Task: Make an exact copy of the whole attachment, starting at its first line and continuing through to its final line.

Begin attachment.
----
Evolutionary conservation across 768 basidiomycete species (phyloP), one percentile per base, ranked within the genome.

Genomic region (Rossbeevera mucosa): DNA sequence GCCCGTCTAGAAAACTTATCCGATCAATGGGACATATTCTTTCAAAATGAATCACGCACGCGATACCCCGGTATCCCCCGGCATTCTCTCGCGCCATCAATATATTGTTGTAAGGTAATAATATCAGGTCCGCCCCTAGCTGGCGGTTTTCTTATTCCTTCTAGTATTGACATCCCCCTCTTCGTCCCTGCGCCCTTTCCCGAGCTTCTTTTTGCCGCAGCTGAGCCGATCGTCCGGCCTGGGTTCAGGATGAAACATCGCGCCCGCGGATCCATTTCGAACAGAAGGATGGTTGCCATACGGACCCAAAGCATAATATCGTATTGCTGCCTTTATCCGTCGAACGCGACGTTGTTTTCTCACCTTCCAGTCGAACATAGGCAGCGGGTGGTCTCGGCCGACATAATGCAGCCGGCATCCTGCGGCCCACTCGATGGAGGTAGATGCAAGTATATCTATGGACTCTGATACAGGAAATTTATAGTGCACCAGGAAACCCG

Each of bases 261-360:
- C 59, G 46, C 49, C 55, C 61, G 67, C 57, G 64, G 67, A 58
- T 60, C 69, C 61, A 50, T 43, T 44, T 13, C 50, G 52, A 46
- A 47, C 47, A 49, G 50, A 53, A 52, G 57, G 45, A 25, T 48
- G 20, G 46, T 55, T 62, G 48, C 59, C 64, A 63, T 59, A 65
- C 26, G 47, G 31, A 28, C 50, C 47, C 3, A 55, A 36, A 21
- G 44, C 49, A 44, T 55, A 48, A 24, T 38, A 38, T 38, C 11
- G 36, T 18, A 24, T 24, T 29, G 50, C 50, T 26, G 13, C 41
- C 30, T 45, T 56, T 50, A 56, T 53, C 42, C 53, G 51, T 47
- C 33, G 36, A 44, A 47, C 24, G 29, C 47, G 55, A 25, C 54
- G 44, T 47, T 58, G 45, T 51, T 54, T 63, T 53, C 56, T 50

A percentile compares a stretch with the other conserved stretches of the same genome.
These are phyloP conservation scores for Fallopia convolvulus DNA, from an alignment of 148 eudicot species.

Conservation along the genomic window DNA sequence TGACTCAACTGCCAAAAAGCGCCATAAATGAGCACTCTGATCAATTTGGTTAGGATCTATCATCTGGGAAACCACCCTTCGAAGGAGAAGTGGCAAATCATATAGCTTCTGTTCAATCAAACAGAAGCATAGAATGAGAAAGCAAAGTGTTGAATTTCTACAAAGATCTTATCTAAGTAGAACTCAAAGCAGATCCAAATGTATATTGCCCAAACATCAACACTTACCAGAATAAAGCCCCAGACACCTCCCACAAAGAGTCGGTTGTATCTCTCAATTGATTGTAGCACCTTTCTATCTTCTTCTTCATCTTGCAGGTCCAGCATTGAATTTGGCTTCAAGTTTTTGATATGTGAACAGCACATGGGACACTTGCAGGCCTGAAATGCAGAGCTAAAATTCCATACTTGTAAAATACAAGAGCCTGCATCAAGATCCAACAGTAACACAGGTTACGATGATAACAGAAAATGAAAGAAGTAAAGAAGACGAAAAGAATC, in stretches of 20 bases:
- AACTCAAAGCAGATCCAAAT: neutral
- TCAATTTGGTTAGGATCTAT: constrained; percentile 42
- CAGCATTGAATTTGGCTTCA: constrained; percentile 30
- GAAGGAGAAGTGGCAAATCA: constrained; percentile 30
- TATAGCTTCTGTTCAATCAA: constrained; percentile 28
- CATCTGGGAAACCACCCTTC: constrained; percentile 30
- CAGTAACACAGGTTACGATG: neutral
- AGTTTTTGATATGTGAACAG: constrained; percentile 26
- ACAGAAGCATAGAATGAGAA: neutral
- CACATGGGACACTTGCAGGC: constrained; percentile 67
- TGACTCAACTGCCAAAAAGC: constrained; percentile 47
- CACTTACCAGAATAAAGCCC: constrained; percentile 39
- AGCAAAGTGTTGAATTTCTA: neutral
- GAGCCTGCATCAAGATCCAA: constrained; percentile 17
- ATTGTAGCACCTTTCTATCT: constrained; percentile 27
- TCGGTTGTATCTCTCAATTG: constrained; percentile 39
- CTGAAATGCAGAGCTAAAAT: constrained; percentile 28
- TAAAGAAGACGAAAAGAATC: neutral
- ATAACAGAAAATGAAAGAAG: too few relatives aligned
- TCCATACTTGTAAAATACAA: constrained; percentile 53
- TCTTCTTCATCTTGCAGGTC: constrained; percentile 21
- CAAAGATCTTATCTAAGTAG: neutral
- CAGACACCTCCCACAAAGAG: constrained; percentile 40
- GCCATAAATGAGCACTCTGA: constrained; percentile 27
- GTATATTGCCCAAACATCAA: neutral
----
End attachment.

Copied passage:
Evolutionary conservation across 768 basidiomycete species (phyloP), one percentile per base, ranked within the genome.

Genomic region (Rossbeevera mucosa): DNA sequence GCCCGTCTAGAAAACTTATCCGATCAATGGGACATATTCTTTCAAAATGAATCACGCACGCGATACCCCGGTATCCCCCGGCATTCTCTCGCGCCATCAATATATTGTTGTAAGGTAATAATATCAGGTCCGCCCCTAGCTGGCGGTTTTCTTATTCCTTCTAGTATTGACATCCCCCTCTTCGTCCCTGCGCCCTTTCCCGAGCTTCTTTTTGCCGCAGCTGAGCCGATCGTCCGGCCTGGGTTCAGGATGAAACATCGCGCCCGCGGATCCATTTCGAACAGAAGGATGGTTGCCATACGGACCCAAAGCATAATATCGTATTGCTGCCTTTATCCGTCGAACGCGACGTTGTTTTCTCACCTTCCAGTCGAACATAGGCAGCGGGTGGTCTCGGCCGACATAATGCAGCCGGCATCCTGCGGCCCACTCGATGGAGGTAGATGCAAGTATATCTATGGACTCTGATACAGGAAATTTATAGTGCACCAGGAAACCCG

Each of bases 261-360:
- C 59, G 46, C 49, C 55, C 61, G 67, C 57, G 64, G 67, A 58
- T 60, C 69, C 61, A 50, T 43, T 44, T 13, C 50, G 52, A 46
- A 47, C 47, A 49, G 50, A 53, A 52, G 57, G 45, A 25, T 48
- G 20, G 46, T 55, T 62, G 48, C 59, C 64, A 63, T 59, A 65
- C 26, G 47, G 31, A 28, C 50, C 47, C 3, A 55, A 36, A 21
- G 44, C 49, A 44, T 55, A 48, A 24, T 38, A 38, T 38, C 11
- G 36, T 18, A 24, T 24, T 29, G 50, C 50, T 26, G 13, C 41
- C 30, T 45, T 56, T 50, A 56, T 53, C 42, C 53, G 51, T 47
- C 33, G 36, A 44, A 47, C 24, G 29, C 47, G 55, A 25, C 54
- G 44, T 47, T 58, G 45, T 51, T 54, T 63, T 53, C 56, T 50

A percentile compares a stretch with the other conserved stretches of the same genome.
These are phyloP conservation scores for Fallopia convolvulus DNA, from an alignment of 148 eudicot species.

Conservation along the genomic window DNA sequence TGACTCAACTGCCAAAAAGCGCCATAAATGAGCACTCTGATCAATTTGGTTAGGATCTATCATCTGGGAAACCACCCTTCGAAGGAGAAGTGGCAAATCATATAGCTTCTGTTCAATCAAACAGAAGCATAGAATGAGAAAGCAAAGTGTTGAATTTCTACAAAGATCTTATCTAAGTAGAACTCAAAGCAGATCCAAATGTATATTGCCCAAACATCAACACTTACCAGAATAAAGCCCCAGACACCTCCCACAAAGAGTCGGTTGTATCTCTCAATTGATTGTAGCACCTTTCTATCTTCTTCTTCATCTTGCAGGTCCAGCATTGAATTTGGCTTCAAGTTTTTGATATGTGAACAGCACATGGGACACTTGCAGGCCTGAAATGCAGAGCTAAAATTCCATACTTGTAAAATACAAGAGCCTGCATCAAGATCCAACAGTAACACAGGTTACGATGATAACAGAAAATGAAAGAAGTAAAGAAGACGAAAAGAATC, in stretches of 20 bases:
- AACTCAAAGCAGATCCAAAT: neutral
- TCAATTTGGTTAGGATCTAT: constrained; percentile 42
- CAGCATTGAATTTGGCTTCA: constrained; percentile 30
- GAAGGAGAAGTGGCAAATCA: constrained; percentile 30
- TATAGCTTCTGTTCAATCAA: constrained; percentile 28
- CATCTGGGAAACCACCCTTC: constrained; percentile 30
- CAGTAACACAGGTTACGATG: neutral
- AGTTTTTGATATGTGAACAG: constrained; percentile 26
- ACAGAAGCATAGAATGAGAA: neutral
- CACATGGGACACTTGCAGGC: constrained; percentile 67
- TGACTCAACTGCCAAAAAGC: constrained; percentile 47
- CACTTACCAGAATAAAGCCC: constrained; percentile 39
- AGCAAAGTGTTGAATTTCTA: neutral
- GAGCCTGCATCAAGATCCAA: constrained; percentile 17
- ATTGTAGCACCTTTCTATCT: constrained; percentile 27
- TCGGTTGTATCTCTCAATTG: constrained; percentile 39
- CTGAAATGCAGAGCTAAAAT: constrained; percentile 28
- TAAAGAAGACGAAAAGAATC: neutral
- ATAACAGAAAATGAAAGAAG: too few relatives aligned
- TCCATACTTGTAAAATACAA: constrained; percentile 53
- TCTTCTTCATCTTGCAGGTC: constrained; percentile 21
- CAAAGATCTTATCTAAGTAG: neutral
- CAGACACCTCCCACAAAGAG: constrained; percentile 40
- GCCATAAATGAGCACTCTGA: constrained; percentile 27
- GTATATTGCCCAAACATCAA: neutral